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Climate change increases chance of dragons

Be warned. Don’t write this off as the usual exaggerated hype from Nature.

Zoology: Here be dragons

Emerging evidence indicates that dragons can no longer be dismissed as creatures of legend and fantasy, and that anthropogenic effects on the world’s climate may inadvertently be paving the way for the resurgence of these beasts.

Figure 2: The rise and fall and rise again of dragons. The relative frequency of ‘dragons’ in fictional literature (thick red line), as determined as a unigram probability4, with two historical reconstructions of Northern Hemisphere temperature (decadal smoothing) shown in blue5 and purple6. Global temperatures have been measured since 1855 (thick black line5). Temperature anomalies represent deviations from the 1961–90 reference period. The rising incidence of dragons in the literature correlates with rising temperatures, and suggests that these fire-breathing lizards are being sighted more frequently. As a result, the large-scale ‘Third Stir’ is deemed to be imminent.

Ominous signs are there:

Further work has revealed that the early medieval period was a veritable paradise for dragons. This can be attributed to the period’s unusually warm temperatures (Fig. 2) and an abundance of knights, the beasts’ favourite combatant and food. It was also a time when wealth and status were measured in terms of gold and silver — the preferred nesting material for Western dragons.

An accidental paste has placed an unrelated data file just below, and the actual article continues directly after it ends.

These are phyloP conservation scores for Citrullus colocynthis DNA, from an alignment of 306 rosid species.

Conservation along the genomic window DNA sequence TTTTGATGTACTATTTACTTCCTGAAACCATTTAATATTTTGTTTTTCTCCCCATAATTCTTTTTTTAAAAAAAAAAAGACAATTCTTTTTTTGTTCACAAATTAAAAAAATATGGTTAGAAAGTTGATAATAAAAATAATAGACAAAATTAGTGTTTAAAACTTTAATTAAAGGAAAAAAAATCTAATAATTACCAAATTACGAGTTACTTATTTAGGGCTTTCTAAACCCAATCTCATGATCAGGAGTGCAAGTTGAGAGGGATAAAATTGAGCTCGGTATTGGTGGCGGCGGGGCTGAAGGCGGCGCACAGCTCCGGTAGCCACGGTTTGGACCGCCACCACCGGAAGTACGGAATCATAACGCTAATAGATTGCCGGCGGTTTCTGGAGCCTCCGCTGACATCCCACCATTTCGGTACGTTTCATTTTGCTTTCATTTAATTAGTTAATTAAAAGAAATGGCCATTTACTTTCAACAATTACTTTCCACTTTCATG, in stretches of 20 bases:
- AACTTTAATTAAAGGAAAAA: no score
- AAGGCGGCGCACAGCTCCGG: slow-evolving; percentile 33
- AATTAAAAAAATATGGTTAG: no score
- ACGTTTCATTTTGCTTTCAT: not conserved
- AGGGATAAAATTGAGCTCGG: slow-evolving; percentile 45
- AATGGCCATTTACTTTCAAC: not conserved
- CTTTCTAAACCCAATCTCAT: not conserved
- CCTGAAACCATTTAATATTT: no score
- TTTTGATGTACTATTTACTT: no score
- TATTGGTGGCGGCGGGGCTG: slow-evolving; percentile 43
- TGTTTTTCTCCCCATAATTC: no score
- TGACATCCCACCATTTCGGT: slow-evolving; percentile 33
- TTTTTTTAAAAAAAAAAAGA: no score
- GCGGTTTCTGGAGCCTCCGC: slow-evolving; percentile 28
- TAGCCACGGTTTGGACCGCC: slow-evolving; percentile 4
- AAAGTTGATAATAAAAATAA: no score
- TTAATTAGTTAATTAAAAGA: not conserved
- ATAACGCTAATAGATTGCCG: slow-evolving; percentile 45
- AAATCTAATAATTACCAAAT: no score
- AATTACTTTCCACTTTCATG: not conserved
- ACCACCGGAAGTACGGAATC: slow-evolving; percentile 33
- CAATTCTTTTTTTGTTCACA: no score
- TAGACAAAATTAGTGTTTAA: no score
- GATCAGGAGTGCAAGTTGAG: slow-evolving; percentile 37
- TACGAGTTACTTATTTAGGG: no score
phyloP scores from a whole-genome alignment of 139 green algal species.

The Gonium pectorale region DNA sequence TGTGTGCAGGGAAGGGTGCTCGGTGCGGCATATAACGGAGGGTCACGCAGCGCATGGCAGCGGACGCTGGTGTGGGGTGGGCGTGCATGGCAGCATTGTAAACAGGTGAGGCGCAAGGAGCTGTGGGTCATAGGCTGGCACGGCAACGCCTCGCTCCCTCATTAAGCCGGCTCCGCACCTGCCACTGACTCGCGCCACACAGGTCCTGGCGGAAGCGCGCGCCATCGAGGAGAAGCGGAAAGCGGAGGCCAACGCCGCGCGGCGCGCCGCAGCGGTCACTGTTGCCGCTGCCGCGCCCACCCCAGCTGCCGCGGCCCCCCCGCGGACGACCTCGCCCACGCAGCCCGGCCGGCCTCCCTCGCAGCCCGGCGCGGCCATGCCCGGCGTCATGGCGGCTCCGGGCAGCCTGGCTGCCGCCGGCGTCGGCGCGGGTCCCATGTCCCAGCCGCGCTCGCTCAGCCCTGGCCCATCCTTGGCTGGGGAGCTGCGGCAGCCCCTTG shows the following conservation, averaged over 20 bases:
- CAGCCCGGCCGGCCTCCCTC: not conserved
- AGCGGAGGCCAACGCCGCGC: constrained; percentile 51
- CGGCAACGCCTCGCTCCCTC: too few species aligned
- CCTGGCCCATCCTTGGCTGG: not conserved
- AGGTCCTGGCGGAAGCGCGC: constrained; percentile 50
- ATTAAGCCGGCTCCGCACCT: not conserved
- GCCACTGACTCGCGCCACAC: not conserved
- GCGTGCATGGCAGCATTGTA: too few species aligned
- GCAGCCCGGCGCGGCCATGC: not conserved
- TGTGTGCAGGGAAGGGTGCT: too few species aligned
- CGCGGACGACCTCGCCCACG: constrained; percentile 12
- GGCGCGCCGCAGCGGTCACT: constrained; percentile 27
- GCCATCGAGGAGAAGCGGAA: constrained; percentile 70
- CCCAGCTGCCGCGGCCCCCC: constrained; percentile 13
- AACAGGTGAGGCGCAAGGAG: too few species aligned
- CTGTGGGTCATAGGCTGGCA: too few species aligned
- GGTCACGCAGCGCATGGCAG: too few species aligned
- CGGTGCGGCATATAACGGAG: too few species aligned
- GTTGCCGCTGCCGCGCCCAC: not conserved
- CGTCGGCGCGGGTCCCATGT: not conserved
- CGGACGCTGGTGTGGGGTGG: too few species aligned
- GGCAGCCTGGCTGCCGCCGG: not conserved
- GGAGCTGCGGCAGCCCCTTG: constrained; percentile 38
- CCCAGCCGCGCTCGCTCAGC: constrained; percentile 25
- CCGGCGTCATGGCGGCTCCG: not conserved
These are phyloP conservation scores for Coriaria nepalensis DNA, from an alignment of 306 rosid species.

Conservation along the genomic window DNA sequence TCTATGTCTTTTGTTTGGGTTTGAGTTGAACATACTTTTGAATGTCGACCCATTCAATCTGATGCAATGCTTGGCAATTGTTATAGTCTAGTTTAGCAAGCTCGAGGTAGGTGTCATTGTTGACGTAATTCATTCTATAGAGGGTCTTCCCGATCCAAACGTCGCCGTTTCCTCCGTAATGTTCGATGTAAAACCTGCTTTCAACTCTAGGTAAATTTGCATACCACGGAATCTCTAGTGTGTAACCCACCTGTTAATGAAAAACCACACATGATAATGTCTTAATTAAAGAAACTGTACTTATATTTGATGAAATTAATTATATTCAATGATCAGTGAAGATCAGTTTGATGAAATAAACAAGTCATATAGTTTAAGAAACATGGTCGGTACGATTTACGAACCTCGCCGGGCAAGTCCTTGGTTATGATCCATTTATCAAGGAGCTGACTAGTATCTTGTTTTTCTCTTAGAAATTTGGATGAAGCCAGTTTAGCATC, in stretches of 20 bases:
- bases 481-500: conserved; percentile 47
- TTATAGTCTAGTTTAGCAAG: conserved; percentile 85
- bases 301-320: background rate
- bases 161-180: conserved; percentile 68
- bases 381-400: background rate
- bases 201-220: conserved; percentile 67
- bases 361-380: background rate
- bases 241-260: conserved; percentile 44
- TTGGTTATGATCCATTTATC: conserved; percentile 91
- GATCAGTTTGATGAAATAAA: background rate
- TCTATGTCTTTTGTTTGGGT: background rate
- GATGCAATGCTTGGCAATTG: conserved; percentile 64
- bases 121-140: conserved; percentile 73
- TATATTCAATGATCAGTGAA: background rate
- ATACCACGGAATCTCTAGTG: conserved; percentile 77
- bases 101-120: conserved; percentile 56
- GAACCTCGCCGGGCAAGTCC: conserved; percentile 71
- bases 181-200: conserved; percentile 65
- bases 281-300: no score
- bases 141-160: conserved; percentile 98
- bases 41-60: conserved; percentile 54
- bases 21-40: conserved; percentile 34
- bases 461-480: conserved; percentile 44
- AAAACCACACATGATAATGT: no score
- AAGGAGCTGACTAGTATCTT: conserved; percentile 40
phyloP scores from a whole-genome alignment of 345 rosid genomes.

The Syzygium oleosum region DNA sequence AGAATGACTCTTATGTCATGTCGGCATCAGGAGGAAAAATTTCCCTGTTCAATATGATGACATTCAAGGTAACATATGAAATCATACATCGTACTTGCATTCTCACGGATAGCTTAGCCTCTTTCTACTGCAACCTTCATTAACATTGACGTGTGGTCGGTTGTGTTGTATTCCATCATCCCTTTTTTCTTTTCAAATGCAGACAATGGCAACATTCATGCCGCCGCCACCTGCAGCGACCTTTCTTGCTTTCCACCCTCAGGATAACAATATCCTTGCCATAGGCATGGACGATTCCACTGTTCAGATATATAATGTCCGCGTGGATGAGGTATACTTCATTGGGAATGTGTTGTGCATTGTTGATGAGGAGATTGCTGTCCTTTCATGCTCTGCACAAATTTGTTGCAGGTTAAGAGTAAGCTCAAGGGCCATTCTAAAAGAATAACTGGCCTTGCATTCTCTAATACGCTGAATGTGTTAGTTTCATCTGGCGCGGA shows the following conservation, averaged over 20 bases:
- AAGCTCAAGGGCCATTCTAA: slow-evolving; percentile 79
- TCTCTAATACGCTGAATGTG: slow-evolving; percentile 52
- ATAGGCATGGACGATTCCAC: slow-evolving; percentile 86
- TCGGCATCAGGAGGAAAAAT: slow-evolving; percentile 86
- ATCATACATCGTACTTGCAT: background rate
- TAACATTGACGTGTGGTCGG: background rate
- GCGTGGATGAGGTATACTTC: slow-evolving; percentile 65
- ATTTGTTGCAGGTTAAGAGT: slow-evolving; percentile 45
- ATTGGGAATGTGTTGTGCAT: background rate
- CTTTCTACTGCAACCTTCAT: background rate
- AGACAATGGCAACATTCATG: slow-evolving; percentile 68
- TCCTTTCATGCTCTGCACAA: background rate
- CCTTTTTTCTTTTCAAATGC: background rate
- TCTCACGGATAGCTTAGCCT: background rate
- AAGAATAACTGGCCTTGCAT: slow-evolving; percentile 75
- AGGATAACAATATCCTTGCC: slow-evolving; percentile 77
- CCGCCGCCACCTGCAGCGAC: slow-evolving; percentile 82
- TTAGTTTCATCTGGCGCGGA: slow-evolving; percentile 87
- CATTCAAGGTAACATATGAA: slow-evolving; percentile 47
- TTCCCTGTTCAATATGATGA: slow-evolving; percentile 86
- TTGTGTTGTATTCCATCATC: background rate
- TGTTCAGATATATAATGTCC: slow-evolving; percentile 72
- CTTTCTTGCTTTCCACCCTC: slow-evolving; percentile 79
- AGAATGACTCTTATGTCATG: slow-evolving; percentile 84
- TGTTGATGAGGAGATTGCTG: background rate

So dragons forage for knights, and nest in gold and silver. The Nature researchers don’t even mention the rising price of gold and silver nor the volume of trades. Now that’s a hockeystick.

Australia gets the blame again:

Sluggish action on global warming is set to compound the problem, and policies such as the restoration of knighthoods in Australia are likely to exacerbate the predicament yet further by providing a sustained and delicious food supply. It is now only a matter of time before The Third Stir takes place, and this, to borrow a phrase from Godfrey of Exmouth, will be the “bigge one”.

USA Today reports one of the authors is expecting attacks from skeptics:

Some skeptics continue to deride the notion of human-induced climate change, “so we will not at all be
surprised that our finding that this climate phenomenon will see a burgeoning of fire-breathing dragons is
treated with extreme suspicion, if not contempt, scorn and ridicule,” said Andrew Hamilton, a professor of
entomology and an expert in pest management at the University of Melbourne in Australia.

I would say “Not at all”. There’s far more empirical support here than for man-made global warming.  ;- )

Read it all at Nature.

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